Women's Rights After the Civil War

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Feminists and Activists for Women's Equal Rights

Image: Executive Committee of the National Woman Suffrage Association (1869)

Women fought for more than 200 years to obtain the rights that were guaranteed to men in the U.S. Constitution. When the nineteenth century began, a woman was not permitted to vote or hold office; she had few rights to her [Read More ...]

Mary Thompson House

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General Robert E. Lee's Headquarters at Gettysburg

Image: Thompson House before the Battle of Gettysburg

This one and a half story stone house sits on Seminary Ridge, west of the town of Gettysburg, on the north side of the Chambersburg Pike. On July 1, 1863 General Robert E. Lee established his headquarters here. It was an ideal location, at the [Read More ...]

Lucretia Crocker

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Pioneer Educator and Innovative Administrator

As the first woman appointed to the Board of Supervisors of the Boston Public School System (1876), Lucretia Crocker pioneered the method of teaching mathematics and the natural sciences during her decade-long tenure. Earlier, she was among the first women elected to the Boston School Committee, and a strong advocate for higher education for women.

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Euphemia Goldsborough

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Confederate Nurse and Smuggler from Maryland

Euphemia Goldsborough exemplifies the Southern woman committed to the Confederacy. Against all odds and at great risk to her own personal safety, she smuggled necessities into Southern hospitals and Northern prisons. Her story is one of courage, compassion and endurance.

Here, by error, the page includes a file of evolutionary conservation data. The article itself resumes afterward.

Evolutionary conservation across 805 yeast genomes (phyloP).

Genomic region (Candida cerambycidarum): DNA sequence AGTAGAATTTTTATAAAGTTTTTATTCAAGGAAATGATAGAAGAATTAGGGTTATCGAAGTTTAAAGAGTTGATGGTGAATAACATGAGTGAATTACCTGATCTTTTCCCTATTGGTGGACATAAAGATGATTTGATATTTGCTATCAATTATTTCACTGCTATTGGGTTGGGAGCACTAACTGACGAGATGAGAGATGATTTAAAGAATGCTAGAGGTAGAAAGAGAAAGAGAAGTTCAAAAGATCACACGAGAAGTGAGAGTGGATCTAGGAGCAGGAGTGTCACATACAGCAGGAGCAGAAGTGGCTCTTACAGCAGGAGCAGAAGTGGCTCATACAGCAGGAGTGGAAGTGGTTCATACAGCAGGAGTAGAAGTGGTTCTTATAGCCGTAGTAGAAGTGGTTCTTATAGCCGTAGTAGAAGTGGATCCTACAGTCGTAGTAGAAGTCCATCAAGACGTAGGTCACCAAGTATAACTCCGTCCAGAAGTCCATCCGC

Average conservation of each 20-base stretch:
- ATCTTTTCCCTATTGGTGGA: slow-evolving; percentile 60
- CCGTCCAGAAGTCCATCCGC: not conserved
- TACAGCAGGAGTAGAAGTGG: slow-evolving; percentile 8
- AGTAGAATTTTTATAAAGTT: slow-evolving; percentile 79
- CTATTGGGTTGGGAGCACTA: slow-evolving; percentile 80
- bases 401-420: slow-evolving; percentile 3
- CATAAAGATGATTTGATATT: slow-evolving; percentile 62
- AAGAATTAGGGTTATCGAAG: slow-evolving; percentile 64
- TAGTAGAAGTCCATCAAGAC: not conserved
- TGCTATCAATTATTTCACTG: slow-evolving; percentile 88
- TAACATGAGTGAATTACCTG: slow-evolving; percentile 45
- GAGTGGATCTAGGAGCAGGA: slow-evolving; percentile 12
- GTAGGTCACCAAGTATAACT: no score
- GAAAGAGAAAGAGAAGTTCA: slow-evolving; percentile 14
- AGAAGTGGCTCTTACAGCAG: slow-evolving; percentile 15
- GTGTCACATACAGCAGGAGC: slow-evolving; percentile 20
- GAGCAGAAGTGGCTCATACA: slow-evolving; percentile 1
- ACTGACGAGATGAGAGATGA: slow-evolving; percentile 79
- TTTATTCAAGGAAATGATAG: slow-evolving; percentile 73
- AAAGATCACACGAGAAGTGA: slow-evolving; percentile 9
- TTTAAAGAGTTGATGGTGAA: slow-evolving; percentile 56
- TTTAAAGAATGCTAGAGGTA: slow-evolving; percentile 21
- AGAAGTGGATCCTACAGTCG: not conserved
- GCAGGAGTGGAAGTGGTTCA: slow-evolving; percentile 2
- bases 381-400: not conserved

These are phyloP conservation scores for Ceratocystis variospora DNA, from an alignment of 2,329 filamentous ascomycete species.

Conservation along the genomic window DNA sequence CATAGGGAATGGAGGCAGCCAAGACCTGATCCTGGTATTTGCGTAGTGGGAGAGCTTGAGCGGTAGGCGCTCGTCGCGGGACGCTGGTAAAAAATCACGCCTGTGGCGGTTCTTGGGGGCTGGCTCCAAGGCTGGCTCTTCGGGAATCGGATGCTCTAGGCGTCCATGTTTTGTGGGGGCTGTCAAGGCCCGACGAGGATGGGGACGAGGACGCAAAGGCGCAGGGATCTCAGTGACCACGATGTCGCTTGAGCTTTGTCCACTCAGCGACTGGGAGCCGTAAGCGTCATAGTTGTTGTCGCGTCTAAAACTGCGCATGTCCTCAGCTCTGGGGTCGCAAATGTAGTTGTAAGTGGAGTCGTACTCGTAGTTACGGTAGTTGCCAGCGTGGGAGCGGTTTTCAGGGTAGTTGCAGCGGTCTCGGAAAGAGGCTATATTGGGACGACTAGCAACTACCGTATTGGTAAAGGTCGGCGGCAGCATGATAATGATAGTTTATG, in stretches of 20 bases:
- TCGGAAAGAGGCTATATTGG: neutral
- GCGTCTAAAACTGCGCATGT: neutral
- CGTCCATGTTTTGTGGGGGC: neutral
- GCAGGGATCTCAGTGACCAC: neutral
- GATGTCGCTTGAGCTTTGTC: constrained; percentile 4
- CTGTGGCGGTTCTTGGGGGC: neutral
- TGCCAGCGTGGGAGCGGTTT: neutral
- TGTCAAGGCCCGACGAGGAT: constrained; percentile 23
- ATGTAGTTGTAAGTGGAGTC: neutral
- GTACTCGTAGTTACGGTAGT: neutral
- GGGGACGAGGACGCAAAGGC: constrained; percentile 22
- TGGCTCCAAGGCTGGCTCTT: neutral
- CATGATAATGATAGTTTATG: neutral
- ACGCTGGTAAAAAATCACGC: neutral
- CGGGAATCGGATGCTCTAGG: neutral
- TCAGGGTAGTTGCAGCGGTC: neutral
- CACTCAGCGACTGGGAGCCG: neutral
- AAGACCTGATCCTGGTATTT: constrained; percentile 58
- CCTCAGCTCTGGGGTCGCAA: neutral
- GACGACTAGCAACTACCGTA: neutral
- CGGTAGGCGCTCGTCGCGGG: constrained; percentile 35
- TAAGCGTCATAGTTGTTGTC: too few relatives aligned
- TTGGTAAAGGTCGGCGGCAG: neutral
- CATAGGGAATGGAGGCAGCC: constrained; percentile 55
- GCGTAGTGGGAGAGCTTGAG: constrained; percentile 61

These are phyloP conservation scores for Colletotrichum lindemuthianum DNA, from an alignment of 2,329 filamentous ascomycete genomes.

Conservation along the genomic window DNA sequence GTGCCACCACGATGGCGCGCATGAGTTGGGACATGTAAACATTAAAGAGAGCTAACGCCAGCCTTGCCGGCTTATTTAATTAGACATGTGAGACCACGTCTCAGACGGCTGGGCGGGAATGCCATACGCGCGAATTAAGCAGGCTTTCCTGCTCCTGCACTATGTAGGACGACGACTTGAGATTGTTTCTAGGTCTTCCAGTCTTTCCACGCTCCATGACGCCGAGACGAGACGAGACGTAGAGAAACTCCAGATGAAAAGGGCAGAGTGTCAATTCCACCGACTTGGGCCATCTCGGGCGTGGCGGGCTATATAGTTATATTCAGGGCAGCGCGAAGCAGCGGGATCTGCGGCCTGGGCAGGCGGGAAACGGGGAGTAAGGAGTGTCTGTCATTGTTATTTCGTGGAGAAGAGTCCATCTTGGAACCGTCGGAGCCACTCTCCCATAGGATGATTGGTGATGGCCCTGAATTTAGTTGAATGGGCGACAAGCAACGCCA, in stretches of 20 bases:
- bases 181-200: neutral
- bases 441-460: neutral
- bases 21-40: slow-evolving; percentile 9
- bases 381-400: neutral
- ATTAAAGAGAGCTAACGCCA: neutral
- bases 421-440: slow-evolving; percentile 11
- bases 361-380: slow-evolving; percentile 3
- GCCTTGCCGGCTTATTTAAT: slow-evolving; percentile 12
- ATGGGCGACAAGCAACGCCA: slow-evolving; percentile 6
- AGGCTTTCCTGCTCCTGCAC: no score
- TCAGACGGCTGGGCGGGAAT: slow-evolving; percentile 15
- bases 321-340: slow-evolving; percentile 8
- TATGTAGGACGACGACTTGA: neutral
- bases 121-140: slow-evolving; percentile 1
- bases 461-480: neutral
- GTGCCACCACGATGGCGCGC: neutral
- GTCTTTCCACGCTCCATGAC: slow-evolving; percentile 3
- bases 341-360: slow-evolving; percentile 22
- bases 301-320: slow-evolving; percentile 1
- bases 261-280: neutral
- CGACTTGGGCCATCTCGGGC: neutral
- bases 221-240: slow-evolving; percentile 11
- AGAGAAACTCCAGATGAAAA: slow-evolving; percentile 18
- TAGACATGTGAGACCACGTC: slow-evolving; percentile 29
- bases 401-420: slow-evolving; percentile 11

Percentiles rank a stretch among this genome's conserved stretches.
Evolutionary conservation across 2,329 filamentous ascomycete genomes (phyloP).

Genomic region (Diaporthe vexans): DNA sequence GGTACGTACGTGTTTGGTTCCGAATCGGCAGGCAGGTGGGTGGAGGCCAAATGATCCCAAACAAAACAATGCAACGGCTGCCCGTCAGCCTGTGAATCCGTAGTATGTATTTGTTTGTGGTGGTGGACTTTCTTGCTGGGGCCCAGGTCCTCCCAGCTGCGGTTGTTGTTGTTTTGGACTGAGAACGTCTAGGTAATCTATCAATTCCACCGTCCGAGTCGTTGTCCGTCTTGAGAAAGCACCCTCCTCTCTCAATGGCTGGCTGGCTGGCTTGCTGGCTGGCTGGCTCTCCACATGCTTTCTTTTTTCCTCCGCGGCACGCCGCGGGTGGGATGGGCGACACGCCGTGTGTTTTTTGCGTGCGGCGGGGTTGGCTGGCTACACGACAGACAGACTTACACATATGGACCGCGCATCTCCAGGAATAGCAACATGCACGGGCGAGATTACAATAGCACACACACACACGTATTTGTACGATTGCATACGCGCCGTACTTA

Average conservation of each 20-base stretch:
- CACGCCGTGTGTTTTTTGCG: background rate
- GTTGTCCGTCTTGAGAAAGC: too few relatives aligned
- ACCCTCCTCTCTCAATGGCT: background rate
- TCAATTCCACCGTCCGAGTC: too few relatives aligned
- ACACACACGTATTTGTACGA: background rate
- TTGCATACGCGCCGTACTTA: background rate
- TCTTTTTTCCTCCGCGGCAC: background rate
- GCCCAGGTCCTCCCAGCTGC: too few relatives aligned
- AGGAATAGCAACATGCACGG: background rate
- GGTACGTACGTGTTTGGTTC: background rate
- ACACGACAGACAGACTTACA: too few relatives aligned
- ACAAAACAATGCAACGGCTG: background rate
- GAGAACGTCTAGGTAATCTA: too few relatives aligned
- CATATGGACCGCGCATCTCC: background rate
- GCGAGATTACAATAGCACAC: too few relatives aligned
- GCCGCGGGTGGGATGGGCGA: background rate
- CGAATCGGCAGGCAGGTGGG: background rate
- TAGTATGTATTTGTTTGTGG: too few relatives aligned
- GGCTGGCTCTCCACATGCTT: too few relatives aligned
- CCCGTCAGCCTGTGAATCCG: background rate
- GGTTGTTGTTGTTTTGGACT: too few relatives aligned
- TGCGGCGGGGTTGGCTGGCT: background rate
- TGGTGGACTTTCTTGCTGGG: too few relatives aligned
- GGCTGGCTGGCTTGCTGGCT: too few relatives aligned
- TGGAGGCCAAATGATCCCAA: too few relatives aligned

Image: Euphemia Goldsborough at age 38

Early Years
Euphemia Goldsborough was born June [Read More ...]

Ida McKinley

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First Lady of the United States

Ida Saxton McKinley, wife of William McKinley, 25th President of the United States, was First Lady from 1897 to 1901. She and her husband developed a unique way of coping with her epileptic seizures during her public appearances, and the love they shared during the early years of happiness endured through more than twenty [Read More ...]

Black Civil War Nurses

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African American Nurses in the Civil War

Nursing was not a woman's job before the Civil War, but by 1865, there were over 3,000 nurses serving the Union and Confederacy. In the North, most women nurses worked in military hospitals.

Image: Black nurses with the 13th Massachusetts Infantry
The 13th Mass fought in numerous battles, from the Shenandoah Valley [Read More ...]